- By Laurie Watanabe
- Nov 01, 2017
HEARTNESS IMAGE: VECTEEZY.COM
You get letters. To a lesser extent, I get them, too. They are from consumers and caregivers, in varying degrees of desperation. A few want free equipment. A lot of them rail against “…dealers who only care about making money. My mom needs a wheelchair, she gets tired of walking all the time, and the dealer said Medicare won’t pay for one.”
I answer as many letters as I can. Sir, I’m an editor, not a manufacturer, but here are organizations that could help. Ma’am, your dealer is telling the truth: Medicare has strict policies about wheelchairs, so check with your mother’s physician regarding her eligibility and medical conditions that prevent her from walking inside her home. But every so often, a letter reaches up and grabs you by the throat. I got one recently, from a woman with a tone of desperation that seems unique to clients with complex seating and mobility needs.
Her story is ongoing, so I’m not going to give too many details; if this works out well, I’m hoping to share her story, eventually.
For now, I’ll say her case sounded complicated from the beginning. Despite this woman’s obviously complex needs, her occupational therapist had recommended a Group 2 consumer chair with standard seating. I e-mailed my marketing contacts at a CRT manufacturer, and they dove in, hearts-first. I saw an internal e-mail of theirs and was humbled by how many people got involved, how much talking and pleading took place.
A clinician employed by the manufacturer was called in to advise. You know her; we all know her. At 10 p.m., she e-mailed me, and in that thoughtful, comprehensive letter, she offered to help with the assessment.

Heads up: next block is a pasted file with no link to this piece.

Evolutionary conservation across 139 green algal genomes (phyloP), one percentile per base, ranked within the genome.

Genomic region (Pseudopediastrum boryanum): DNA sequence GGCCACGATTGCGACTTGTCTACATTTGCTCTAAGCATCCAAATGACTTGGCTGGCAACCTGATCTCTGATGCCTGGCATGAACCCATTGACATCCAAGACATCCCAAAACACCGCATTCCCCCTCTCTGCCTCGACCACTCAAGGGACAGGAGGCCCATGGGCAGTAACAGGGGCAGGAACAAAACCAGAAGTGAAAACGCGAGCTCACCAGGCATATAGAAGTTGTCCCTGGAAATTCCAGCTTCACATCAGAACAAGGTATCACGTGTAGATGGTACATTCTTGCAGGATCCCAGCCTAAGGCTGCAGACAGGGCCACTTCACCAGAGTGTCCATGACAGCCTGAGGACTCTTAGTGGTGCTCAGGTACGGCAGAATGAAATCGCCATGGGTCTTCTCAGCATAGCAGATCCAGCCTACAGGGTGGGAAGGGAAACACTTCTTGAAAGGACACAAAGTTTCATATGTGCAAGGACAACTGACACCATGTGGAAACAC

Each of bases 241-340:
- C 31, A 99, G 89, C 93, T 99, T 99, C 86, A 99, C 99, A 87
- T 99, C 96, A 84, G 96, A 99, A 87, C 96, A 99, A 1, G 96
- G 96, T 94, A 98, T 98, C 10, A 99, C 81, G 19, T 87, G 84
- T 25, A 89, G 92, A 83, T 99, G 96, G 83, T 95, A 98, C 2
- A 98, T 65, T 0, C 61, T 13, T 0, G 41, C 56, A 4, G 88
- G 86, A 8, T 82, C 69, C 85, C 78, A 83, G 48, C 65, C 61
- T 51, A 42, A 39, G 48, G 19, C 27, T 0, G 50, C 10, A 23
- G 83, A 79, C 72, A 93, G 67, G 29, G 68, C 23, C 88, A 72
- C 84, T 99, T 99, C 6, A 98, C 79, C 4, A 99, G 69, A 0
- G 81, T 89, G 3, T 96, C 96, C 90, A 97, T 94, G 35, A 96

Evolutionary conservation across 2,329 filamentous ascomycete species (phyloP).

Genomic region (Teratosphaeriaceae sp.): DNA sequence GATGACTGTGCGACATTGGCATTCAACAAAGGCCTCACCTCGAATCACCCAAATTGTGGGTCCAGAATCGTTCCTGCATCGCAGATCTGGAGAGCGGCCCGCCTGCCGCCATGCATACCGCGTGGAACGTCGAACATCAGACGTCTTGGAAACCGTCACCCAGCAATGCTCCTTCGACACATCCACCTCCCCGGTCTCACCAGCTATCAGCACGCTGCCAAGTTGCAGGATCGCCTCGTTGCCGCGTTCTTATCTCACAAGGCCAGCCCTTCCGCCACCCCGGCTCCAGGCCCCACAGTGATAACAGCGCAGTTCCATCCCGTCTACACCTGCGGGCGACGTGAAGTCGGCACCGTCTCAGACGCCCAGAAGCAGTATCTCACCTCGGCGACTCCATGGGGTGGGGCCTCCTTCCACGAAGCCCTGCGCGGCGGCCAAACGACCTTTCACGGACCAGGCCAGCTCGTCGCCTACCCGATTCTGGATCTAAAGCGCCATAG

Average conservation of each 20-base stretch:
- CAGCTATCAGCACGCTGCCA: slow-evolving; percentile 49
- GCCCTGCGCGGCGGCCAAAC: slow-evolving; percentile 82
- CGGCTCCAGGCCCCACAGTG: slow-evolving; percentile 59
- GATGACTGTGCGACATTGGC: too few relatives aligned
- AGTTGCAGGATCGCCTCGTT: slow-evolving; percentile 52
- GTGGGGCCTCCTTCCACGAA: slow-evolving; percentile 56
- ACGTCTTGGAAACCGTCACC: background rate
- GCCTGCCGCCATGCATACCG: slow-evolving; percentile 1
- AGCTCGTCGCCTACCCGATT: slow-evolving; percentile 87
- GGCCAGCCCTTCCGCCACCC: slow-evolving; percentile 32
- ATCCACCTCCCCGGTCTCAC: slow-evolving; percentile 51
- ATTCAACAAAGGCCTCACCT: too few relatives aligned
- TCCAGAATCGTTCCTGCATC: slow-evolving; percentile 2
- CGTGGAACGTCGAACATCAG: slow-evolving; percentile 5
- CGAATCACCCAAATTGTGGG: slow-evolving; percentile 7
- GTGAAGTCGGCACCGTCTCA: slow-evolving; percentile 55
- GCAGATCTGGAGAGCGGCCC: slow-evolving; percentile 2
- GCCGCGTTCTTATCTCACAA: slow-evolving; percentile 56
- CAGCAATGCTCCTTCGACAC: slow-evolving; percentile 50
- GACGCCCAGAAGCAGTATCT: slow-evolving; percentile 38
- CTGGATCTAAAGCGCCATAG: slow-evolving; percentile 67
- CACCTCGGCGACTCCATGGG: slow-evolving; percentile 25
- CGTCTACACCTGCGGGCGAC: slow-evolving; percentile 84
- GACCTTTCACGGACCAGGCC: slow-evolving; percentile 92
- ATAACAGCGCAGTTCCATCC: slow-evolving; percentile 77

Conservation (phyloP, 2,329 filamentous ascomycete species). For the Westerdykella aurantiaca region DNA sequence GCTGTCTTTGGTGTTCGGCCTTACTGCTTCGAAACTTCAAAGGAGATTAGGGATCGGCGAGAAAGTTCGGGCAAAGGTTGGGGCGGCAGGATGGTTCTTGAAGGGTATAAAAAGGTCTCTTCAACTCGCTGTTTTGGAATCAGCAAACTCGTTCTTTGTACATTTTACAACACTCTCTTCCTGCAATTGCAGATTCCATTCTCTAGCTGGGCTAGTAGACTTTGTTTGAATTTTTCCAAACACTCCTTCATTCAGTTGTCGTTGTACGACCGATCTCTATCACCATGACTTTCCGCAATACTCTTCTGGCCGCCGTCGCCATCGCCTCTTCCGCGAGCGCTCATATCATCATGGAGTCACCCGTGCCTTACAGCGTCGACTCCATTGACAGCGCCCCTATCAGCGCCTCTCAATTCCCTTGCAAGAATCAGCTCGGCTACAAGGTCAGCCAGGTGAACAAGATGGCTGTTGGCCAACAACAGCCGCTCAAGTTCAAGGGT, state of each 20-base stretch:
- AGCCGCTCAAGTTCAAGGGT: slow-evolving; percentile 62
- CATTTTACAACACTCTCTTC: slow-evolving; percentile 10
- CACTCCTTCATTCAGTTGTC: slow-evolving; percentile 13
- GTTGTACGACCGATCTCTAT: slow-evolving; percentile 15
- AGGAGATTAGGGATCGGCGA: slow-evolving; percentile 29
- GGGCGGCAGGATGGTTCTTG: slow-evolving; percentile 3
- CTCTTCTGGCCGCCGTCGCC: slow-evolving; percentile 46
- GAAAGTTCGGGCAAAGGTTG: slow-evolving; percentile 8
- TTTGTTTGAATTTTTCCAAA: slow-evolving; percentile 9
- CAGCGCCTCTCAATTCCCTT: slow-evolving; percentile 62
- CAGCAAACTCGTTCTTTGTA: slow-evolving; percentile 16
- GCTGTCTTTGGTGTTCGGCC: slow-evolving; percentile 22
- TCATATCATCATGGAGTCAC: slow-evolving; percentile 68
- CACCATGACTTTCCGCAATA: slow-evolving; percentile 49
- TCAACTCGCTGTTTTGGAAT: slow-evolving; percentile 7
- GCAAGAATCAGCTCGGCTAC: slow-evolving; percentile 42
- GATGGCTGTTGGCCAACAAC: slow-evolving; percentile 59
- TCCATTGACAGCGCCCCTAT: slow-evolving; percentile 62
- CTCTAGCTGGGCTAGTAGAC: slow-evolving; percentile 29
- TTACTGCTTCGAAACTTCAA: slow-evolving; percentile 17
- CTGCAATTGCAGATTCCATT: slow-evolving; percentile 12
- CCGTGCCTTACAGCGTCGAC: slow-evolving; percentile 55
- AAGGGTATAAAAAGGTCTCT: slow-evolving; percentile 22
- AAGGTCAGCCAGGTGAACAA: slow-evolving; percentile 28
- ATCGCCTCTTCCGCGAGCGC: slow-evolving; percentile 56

I cried, right there at my desk. LOL, she wrote back good naturedly.
The next day, I called the woman who’d written me the letter. She was so grateful. But she also shared more information, including a more complete medical history that included several previously undisclosed co-morbidities. Even before those disclosures, this woman was a rare case — a needle in the CRT haystack. Her disclosures turned the situation into a needle in a whole field of haystacks.
Mortified, I contacted the clinician. I apologized for not knowing the woman’s entire medical history sooner. I was afraid my ignorance had wasted everyone’s time and gotten a woman’s hopes up for no good reason.
The clinician wrote back, calm and comforting.
You haven’t scared me off yet! I am not going to quit before I even know what this lady is dealing with. I am willing to try and help.
I make my living with words, but I don’t have words strong enough, grateful enough, dear enough to say: How wondrous is the work you do, and how beautiful are your hearts that do it.
This article originally appeared in the November 2017 issue of Mobility Management.
Laurie Watanabe is the editor of Mobility Management. She can be reached at firstname.lastname@example.org.